According to data from the Department of Health and Human Services, almost half of the population over 65 takes three or more drugs per day, and we’re not talking medical marijuana here. Kate Forgach is a Baby Boomer consumer specialist for Kinoli Inc. who writes on such topics for Cooperative Extension.
By Kate Forgach
BoomerCafé Co-founder Greg Dobbs’ recent health-crisis experience in Northern Ireland put a fine point on problems we presently face in the U.S. The ever-increasing cost of medications just adds fuel to this fire.
According to data from the Department of Health and Human Services, almost half of the population over 65 takes three or more drugs per day, and we’re not talking medical marijuana here.
For many Baby Boomers and seniors, paying for all this pill popping is expensive, thus a few cost-cutting tips may not go amiss.
1. Partnership for Prescription Assistance
The PPA is a non-profit organization helping Americans without coverage receive the drugs they need for free or nearly free. They offer a single-point access to nearly 500 public and private programs.
2. RX Access Card
The nation’s leading drug companies combined efforts to provide low-income citizens who lack healthcare coverage with a price reduction on prescription products. The RX Access Card is free to those with specific household incomes. Usually you can save 25 to 50 percent per prescription.
3. Name Brands
Not all name brands are interchangeable. If a medication isn’t working the way it used to or as described by your physician, check to see if a pharmacy’s substitution is the problem.
4. Follow Up
Follow up with your doctor, If you’re not getting the results you want. There’s no point in shelling out for a scrip that isn’t doing the whole job when something else might work better. Check with the nurse first, however, as they may simply talk to your physician and change your script without your having to pay for an office visit.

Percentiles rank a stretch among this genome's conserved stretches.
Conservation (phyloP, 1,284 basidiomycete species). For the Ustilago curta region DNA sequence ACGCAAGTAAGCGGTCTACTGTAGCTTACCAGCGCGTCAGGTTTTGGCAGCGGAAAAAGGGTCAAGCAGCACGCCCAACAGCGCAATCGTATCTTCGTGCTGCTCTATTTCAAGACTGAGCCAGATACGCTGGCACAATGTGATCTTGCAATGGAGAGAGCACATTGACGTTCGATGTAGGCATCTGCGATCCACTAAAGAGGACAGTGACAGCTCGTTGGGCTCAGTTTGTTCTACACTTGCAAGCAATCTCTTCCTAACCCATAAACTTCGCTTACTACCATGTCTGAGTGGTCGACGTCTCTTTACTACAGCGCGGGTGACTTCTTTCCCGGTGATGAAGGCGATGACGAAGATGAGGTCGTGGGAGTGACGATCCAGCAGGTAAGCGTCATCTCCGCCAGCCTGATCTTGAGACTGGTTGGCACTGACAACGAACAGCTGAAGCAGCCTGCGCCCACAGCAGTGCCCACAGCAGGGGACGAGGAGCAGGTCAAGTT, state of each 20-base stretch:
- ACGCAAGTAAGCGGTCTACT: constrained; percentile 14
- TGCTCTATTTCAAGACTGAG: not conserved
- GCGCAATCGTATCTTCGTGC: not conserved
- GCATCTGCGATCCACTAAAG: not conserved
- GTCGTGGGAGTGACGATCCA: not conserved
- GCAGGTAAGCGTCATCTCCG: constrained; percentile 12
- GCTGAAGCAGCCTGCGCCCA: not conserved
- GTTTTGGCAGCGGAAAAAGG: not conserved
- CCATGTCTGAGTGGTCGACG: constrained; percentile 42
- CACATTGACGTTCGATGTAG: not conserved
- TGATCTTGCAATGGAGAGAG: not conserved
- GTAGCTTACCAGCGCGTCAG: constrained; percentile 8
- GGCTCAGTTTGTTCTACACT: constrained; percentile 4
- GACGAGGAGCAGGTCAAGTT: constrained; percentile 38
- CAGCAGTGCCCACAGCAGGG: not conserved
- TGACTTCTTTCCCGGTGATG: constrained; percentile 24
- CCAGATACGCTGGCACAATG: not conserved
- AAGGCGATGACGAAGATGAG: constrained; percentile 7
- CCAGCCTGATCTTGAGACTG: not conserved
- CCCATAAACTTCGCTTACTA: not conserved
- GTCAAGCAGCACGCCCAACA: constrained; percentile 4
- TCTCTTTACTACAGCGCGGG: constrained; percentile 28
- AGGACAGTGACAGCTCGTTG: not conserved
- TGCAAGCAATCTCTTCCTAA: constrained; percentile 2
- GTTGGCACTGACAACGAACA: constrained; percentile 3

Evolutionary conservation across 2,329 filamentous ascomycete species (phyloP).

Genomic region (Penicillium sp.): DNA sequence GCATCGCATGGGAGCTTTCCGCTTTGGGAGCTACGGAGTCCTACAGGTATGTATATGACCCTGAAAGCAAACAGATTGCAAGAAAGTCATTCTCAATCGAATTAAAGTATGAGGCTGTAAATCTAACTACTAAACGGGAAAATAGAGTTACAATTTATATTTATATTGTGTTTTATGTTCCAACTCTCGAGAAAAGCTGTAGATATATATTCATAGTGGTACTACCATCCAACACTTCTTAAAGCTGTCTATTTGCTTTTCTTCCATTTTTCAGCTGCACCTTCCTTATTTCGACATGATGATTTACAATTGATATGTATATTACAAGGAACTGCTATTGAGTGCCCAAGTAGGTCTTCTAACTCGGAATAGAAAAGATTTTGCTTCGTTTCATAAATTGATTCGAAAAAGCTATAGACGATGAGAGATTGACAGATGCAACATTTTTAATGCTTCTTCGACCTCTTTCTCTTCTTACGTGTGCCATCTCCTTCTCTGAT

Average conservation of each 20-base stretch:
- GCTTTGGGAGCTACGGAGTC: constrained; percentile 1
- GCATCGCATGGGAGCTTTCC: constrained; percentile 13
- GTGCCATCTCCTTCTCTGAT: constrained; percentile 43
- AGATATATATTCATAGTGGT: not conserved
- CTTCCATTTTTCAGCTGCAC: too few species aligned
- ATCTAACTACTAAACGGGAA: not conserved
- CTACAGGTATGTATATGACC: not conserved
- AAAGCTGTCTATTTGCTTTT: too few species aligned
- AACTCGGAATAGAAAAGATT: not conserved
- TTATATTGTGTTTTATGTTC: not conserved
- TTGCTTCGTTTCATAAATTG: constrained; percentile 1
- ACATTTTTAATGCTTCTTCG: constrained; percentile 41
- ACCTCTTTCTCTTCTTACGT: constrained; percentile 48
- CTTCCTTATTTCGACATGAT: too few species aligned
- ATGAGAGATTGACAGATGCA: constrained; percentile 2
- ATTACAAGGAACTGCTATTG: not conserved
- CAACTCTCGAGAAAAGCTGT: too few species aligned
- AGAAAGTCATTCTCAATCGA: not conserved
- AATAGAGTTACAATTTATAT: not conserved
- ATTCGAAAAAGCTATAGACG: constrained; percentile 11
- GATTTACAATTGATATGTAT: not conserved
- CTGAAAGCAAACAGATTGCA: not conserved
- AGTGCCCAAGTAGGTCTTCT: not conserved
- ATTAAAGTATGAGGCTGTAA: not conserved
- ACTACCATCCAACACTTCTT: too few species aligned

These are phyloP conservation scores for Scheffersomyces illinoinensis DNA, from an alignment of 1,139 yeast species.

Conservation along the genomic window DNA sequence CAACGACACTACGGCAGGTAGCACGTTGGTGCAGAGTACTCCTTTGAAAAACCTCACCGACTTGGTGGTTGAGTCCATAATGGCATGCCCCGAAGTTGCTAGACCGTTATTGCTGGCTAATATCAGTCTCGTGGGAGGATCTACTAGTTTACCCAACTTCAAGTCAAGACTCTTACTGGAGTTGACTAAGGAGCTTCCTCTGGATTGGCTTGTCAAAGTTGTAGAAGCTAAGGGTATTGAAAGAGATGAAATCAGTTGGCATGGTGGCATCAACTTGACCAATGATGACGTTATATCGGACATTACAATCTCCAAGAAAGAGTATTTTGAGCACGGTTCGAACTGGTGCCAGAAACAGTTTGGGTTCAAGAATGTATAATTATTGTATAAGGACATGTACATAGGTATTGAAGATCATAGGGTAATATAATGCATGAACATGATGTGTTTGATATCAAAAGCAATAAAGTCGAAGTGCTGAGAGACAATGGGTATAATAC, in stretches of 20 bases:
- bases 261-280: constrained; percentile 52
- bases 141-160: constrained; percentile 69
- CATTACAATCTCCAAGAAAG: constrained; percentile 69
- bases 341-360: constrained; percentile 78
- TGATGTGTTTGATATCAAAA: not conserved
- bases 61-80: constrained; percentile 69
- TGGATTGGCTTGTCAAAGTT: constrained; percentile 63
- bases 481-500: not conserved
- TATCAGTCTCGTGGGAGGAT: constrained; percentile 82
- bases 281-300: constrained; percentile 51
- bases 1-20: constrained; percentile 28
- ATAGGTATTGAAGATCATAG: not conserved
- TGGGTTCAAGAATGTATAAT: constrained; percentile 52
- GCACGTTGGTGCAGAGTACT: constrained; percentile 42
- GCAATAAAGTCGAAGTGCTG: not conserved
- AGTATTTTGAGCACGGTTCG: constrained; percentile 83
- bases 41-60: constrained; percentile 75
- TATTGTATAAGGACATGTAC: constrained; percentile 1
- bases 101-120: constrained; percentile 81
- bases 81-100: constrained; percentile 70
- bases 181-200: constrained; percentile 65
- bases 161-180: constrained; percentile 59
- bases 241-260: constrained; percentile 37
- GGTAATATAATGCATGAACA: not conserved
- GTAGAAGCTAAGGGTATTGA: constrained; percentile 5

5. Review Your Prescriptions Regularly
If you’re taking more than a couple drugs regularly, schedule periodic reviews with your physician to evaluate whether each medication is still needed and if you might be experiencing problems with drug interactions that reduce efficacy.
6. Reduce Costs With Coupons
You wouldn’t normally think of coupons in relation to medications, but over-the-counter drugs frequently show up on such couponing sites as FreeShipping.org.
7. Shop Around
Compare prices between chain drugstores before you hand over your prescription.
8. Split Your Meds
If your insurance plan charges the same co-pay for a higher-strength prescription, you can divide each pill to save money. Check with your doctor or pharmacist first, however, as some time-release tablets must be taken whole or they lose effect.